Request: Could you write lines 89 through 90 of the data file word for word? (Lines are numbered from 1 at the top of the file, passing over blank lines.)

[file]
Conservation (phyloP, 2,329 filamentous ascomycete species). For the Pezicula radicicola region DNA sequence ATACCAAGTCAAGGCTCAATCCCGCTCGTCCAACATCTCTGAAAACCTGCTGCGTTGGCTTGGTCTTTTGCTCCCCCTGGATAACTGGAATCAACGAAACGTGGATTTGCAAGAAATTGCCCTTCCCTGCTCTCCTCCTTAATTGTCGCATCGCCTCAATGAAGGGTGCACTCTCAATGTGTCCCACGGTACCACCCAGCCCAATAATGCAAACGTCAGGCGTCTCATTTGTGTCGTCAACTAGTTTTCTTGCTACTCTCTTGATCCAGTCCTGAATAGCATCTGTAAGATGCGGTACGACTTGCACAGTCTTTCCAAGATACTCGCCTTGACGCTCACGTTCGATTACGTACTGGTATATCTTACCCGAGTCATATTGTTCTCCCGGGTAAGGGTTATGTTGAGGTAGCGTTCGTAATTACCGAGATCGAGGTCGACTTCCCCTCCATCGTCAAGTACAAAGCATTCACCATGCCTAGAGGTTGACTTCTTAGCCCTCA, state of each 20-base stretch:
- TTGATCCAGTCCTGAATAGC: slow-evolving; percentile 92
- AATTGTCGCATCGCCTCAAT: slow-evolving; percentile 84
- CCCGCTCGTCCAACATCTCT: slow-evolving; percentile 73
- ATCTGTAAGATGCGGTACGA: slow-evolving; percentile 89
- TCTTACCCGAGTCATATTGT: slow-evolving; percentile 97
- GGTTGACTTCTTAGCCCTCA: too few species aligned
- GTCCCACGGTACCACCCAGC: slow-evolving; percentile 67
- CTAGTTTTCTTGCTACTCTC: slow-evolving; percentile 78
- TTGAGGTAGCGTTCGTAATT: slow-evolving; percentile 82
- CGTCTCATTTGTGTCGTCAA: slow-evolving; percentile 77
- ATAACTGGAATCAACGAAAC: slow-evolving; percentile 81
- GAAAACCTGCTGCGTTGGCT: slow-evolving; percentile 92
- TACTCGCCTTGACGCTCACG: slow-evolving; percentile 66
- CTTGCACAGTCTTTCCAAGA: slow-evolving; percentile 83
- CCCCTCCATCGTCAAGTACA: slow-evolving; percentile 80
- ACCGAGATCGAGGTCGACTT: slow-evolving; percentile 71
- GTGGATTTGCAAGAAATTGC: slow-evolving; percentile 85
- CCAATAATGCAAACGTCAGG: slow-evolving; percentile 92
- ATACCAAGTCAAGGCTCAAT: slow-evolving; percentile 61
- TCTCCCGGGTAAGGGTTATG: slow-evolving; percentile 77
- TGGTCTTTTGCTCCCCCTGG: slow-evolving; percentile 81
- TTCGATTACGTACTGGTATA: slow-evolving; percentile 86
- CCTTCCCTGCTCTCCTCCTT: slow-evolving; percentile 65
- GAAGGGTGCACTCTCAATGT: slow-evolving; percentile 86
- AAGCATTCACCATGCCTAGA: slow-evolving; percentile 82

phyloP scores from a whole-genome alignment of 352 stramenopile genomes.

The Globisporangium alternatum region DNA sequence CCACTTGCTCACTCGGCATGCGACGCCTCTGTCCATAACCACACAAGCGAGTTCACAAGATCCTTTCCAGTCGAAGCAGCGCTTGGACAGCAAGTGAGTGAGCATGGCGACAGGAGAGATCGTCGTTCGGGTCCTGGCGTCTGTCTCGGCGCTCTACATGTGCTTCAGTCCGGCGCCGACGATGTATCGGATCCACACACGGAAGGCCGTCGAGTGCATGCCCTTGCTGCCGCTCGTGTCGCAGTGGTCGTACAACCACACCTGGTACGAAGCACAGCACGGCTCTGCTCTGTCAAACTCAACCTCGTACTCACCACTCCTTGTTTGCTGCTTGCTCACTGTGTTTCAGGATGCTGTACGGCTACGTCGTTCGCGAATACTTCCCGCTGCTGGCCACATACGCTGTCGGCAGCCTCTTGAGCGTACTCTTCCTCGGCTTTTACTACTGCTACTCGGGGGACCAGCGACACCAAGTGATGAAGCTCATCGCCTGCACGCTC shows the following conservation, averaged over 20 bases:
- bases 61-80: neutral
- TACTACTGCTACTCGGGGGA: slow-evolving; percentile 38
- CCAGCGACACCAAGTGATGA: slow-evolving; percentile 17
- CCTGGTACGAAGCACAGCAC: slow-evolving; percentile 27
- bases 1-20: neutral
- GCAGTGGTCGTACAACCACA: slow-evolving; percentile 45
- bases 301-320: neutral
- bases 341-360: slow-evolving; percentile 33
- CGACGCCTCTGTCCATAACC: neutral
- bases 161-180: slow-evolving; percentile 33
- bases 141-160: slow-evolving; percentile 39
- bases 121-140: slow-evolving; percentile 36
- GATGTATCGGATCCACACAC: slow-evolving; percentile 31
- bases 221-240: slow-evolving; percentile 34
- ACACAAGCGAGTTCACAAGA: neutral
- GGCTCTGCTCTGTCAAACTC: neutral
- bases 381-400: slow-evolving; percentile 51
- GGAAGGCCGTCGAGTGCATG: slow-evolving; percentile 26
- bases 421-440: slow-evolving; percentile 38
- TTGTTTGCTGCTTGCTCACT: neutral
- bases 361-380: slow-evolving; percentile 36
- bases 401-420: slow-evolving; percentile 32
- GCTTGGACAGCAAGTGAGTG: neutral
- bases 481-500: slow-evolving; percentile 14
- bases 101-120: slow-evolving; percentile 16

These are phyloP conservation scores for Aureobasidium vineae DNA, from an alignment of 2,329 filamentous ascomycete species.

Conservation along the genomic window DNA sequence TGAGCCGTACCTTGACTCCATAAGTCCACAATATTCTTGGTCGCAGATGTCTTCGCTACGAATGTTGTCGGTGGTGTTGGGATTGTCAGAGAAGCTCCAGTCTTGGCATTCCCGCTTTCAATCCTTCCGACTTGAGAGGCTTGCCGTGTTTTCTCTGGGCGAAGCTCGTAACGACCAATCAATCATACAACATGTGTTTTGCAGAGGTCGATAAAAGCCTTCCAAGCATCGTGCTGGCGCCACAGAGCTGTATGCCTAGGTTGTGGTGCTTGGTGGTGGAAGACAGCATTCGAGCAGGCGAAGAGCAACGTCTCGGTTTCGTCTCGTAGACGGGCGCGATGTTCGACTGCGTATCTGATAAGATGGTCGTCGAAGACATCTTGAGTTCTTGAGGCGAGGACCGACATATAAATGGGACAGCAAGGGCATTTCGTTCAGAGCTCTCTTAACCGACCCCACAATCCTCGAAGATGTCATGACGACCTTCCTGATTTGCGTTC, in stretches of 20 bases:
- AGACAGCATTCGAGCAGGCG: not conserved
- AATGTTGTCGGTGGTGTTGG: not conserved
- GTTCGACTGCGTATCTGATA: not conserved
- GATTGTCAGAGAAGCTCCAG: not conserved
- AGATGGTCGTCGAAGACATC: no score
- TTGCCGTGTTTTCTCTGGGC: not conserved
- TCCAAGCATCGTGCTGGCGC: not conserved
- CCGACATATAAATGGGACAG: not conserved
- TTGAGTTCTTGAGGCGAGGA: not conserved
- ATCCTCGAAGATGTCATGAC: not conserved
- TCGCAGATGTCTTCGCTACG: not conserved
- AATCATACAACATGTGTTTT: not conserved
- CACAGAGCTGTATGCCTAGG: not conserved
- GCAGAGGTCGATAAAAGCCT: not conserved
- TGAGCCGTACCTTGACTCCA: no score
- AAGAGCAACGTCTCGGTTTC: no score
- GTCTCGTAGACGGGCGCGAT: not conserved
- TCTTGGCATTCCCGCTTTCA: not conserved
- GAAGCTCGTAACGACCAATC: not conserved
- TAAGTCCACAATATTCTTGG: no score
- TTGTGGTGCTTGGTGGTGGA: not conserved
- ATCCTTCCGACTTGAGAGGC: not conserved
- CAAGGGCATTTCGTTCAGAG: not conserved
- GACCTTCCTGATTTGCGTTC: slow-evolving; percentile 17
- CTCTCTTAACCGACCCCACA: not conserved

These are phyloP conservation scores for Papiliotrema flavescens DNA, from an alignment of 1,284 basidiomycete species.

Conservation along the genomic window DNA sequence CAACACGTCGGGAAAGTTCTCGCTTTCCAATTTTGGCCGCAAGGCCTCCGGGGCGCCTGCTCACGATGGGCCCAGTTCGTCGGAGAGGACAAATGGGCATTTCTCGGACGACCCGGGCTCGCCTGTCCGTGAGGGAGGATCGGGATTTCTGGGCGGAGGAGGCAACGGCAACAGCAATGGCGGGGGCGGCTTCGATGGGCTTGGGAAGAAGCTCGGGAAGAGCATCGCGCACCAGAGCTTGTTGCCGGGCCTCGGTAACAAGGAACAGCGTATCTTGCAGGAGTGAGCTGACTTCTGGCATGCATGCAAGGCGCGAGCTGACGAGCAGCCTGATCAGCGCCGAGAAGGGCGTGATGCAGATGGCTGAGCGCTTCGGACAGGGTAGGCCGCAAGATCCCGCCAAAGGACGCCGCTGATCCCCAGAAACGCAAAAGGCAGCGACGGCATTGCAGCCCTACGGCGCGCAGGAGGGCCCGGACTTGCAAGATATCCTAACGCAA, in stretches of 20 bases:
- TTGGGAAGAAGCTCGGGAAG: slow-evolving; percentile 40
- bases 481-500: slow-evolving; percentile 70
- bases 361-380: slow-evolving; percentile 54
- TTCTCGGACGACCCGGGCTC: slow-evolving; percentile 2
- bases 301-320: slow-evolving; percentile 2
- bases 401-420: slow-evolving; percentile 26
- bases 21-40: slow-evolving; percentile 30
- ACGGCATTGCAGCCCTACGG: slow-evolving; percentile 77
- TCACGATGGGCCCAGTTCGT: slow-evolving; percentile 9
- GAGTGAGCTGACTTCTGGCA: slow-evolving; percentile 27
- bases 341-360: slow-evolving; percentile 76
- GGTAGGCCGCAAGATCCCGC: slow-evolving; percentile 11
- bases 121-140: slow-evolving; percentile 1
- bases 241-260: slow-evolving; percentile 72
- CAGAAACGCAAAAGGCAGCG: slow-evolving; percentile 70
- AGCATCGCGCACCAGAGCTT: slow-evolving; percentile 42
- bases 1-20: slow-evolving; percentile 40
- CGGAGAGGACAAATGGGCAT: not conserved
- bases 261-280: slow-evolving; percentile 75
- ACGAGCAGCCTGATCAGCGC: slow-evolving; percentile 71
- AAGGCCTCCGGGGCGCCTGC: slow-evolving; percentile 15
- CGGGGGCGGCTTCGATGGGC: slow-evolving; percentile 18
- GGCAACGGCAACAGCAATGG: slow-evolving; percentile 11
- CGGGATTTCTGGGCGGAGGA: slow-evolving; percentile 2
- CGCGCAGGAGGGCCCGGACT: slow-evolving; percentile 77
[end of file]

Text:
- bases 21-40: slow-evolving; percentile 30
- ACGGCATTGCAGCCCTACGG: slow-evolving; percentile 77